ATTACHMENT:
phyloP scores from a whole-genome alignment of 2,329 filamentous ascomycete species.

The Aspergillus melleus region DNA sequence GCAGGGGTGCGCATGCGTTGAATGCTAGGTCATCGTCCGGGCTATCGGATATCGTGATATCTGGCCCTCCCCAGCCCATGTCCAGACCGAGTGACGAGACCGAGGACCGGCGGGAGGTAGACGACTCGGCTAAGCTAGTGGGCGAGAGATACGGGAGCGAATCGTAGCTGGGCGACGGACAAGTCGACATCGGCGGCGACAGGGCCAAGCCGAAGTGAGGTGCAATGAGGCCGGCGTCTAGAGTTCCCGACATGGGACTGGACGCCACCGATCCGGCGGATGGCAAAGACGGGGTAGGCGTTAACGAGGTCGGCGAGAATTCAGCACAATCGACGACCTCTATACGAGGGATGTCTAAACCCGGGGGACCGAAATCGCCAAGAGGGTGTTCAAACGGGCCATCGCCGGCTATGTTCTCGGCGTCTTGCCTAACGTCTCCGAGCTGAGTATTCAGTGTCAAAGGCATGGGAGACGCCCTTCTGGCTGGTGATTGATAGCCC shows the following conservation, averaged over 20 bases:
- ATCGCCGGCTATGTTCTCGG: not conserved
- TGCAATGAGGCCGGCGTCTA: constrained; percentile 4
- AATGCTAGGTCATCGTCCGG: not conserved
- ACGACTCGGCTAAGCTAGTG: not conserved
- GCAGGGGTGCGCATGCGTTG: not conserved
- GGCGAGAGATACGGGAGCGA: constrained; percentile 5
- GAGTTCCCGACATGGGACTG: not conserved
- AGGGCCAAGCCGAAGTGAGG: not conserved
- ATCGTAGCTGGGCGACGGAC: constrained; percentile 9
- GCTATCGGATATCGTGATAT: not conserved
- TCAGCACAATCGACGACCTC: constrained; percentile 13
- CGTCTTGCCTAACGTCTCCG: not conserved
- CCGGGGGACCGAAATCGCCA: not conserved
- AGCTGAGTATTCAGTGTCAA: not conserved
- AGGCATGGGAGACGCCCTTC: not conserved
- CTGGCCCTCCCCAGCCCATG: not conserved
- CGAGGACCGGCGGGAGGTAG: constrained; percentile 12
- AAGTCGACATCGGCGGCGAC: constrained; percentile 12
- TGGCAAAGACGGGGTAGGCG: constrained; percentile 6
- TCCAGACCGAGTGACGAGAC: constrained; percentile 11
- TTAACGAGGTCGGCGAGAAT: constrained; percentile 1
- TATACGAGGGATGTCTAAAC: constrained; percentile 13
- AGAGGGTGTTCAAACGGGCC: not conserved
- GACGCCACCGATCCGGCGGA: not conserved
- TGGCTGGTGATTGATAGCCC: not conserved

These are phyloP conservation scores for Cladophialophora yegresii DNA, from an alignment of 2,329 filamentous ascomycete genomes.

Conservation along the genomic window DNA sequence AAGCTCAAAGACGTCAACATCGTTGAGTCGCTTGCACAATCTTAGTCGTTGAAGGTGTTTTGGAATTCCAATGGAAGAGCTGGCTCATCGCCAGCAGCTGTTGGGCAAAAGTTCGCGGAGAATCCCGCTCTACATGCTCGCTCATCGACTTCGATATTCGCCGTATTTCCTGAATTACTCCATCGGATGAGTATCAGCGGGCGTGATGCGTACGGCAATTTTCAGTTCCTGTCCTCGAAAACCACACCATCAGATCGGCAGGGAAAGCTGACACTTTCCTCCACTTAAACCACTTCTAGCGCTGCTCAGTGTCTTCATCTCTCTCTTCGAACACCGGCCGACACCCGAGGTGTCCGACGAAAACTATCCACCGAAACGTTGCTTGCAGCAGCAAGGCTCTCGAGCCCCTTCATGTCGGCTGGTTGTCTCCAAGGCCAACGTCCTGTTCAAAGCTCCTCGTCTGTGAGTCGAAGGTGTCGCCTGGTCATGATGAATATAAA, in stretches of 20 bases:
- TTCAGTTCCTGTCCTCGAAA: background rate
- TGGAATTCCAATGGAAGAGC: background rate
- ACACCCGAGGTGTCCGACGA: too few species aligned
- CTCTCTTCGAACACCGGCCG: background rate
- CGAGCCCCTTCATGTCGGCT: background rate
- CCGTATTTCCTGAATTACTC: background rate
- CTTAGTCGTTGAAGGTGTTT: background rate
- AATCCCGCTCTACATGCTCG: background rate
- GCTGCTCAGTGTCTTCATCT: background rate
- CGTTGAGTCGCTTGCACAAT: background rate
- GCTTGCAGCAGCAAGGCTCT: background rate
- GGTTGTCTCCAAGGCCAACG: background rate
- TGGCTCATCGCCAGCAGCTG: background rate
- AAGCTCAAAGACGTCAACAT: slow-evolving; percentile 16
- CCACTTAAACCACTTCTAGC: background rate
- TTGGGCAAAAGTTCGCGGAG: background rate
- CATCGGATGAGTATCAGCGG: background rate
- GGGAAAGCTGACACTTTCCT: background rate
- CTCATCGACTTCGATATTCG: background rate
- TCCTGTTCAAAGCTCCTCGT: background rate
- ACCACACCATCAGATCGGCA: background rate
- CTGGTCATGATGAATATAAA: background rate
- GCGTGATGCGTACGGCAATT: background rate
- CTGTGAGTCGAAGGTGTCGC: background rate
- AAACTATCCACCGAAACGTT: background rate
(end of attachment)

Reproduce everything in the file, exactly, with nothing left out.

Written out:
phyloP scores from a whole-genome alignment of 2,329 filamentous ascomycete species.

The Aspergillus melleus region DNA sequence GCAGGGGTGCGCATGCGTTGAATGCTAGGTCATCGTCCGGGCTATCGGATATCGTGATATCTGGCCCTCCCCAGCCCATGTCCAGACCGAGTGACGAGACCGAGGACCGGCGGGAGGTAGACGACTCGGCTAAGCTAGTGGGCGAGAGATACGGGAGCGAATCGTAGCTGGGCGACGGACAAGTCGACATCGGCGGCGACAGGGCCAAGCCGAAGTGAGGTGCAATGAGGCCGGCGTCTAGAGTTCCCGACATGGGACTGGACGCCACCGATCCGGCGGATGGCAAAGACGGGGTAGGCGTTAACGAGGTCGGCGAGAATTCAGCACAATCGACGACCTCTATACGAGGGATGTCTAAACCCGGGGGACCGAAATCGCCAAGAGGGTGTTCAAACGGGCCATCGCCGGCTATGTTCTCGGCGTCTTGCCTAACGTCTCCGAGCTGAGTATTCAGTGTCAAAGGCATGGGAGACGCCCTTCTGGCTGGTGATTGATAGCCC shows the following conservation, averaged over 20 bases:
- ATCGCCGGCTATGTTCTCGG: not conserved
- TGCAATGAGGCCGGCGTCTA: constrained; percentile 4
- AATGCTAGGTCATCGTCCGG: not conserved
- ACGACTCGGCTAAGCTAGTG: not conserved
- GCAGGGGTGCGCATGCGTTG: not conserved
- GGCGAGAGATACGGGAGCGA: constrained; percentile 5
- GAGTTCCCGACATGGGACTG: not conserved
- AGGGCCAAGCCGAAGTGAGG: not conserved
- ATCGTAGCTGGGCGACGGAC: constrained; percentile 9
- GCTATCGGATATCGTGATAT: not conserved
- TCAGCACAATCGACGACCTC: constrained; percentile 13
- CGTCTTGCCTAACGTCTCCG: not conserved
- CCGGGGGACCGAAATCGCCA: not conserved
- AGCTGAGTATTCAGTGTCAA: not conserved
- AGGCATGGGAGACGCCCTTC: not conserved
- CTGGCCCTCCCCAGCCCATG: not conserved
- CGAGGACCGGCGGGAGGTAG: constrained; percentile 12
- AAGTCGACATCGGCGGCGAC: constrained; percentile 12
- TGGCAAAGACGGGGTAGGCG: constrained; percentile 6
- TCCAGACCGAGTGACGAGAC: constrained; percentile 11
- TTAACGAGGTCGGCGAGAAT: constrained; percentile 1
- TATACGAGGGATGTCTAAAC: constrained; percentile 13
- AGAGGGTGTTCAAACGGGCC: not conserved
- GACGCCACCGATCCGGCGGA: not conserved
- TGGCTGGTGATTGATAGCCC: not conserved

These are phyloP conservation scores for Cladophialophora yegresii DNA, from an alignment of 2,329 filamentous ascomycete genomes.

Conservation along the genomic window DNA sequence AAGCTCAAAGACGTCAACATCGTTGAGTCGCTTGCACAATCTTAGTCGTTGAAGGTGTTTTGGAATTCCAATGGAAGAGCTGGCTCATCGCCAGCAGCTGTTGGGCAAAAGTTCGCGGAGAATCCCGCTCTACATGCTCGCTCATCGACTTCGATATTCGCCGTATTTCCTGAATTACTCCATCGGATGAGTATCAGCGGGCGTGATGCGTACGGCAATTTTCAGTTCCTGTCCTCGAAAACCACACCATCAGATCGGCAGGGAAAGCTGACACTTTCCTCCACTTAAACCACTTCTAGCGCTGCTCAGTGTCTTCATCTCTCTCTTCGAACACCGGCCGACACCCGAGGTGTCCGACGAAAACTATCCACCGAAACGTTGCTTGCAGCAGCAAGGCTCTCGAGCCCCTTCATGTCGGCTGGTTGTCTCCAAGGCCAACGTCCTGTTCAAAGCTCCTCGTCTGTGAGTCGAAGGTGTCGCCTGGTCATGATGAATATAAA, in stretches of 20 bases:
- TTCAGTTCCTGTCCTCGAAA: background rate
- TGGAATTCCAATGGAAGAGC: background rate
- ACACCCGAGGTGTCCGACGA: too few species aligned
- CTCTCTTCGAACACCGGCCG: background rate
- CGAGCCCCTTCATGTCGGCT: background rate
- CCGTATTTCCTGAATTACTC: background rate
- CTTAGTCGTTGAAGGTGTTT: background rate
- AATCCCGCTCTACATGCTCG: background rate
- GCTGCTCAGTGTCTTCATCT: background rate
- CGTTGAGTCGCTTGCACAAT: background rate
- GCTTGCAGCAGCAAGGCTCT: background rate
- GGTTGTCTCCAAGGCCAACG: background rate
- TGGCTCATCGCCAGCAGCTG: background rate
- AAGCTCAAAGACGTCAACAT: slow-evolving; percentile 16
- CCACTTAAACCACTTCTAGC: background rate
- TTGGGCAAAAGTTCGCGGAG: background rate
- CATCGGATGAGTATCAGCGG: background rate
- GGGAAAGCTGACACTTTCCT: background rate
- CTCATCGACTTCGATATTCG: background rate
- TCCTGTTCAAAGCTCCTCGT: background rate
- ACCACACCATCAGATCGGCA: background rate
- CTGGTCATGATGAATATAAA: background rate
- GCGTGATGCGTACGGCAATT: background rate
- CTGTGAGTCGAAGGTGTCGC: background rate
- AAACTATCCACCGAAACGTT: background rate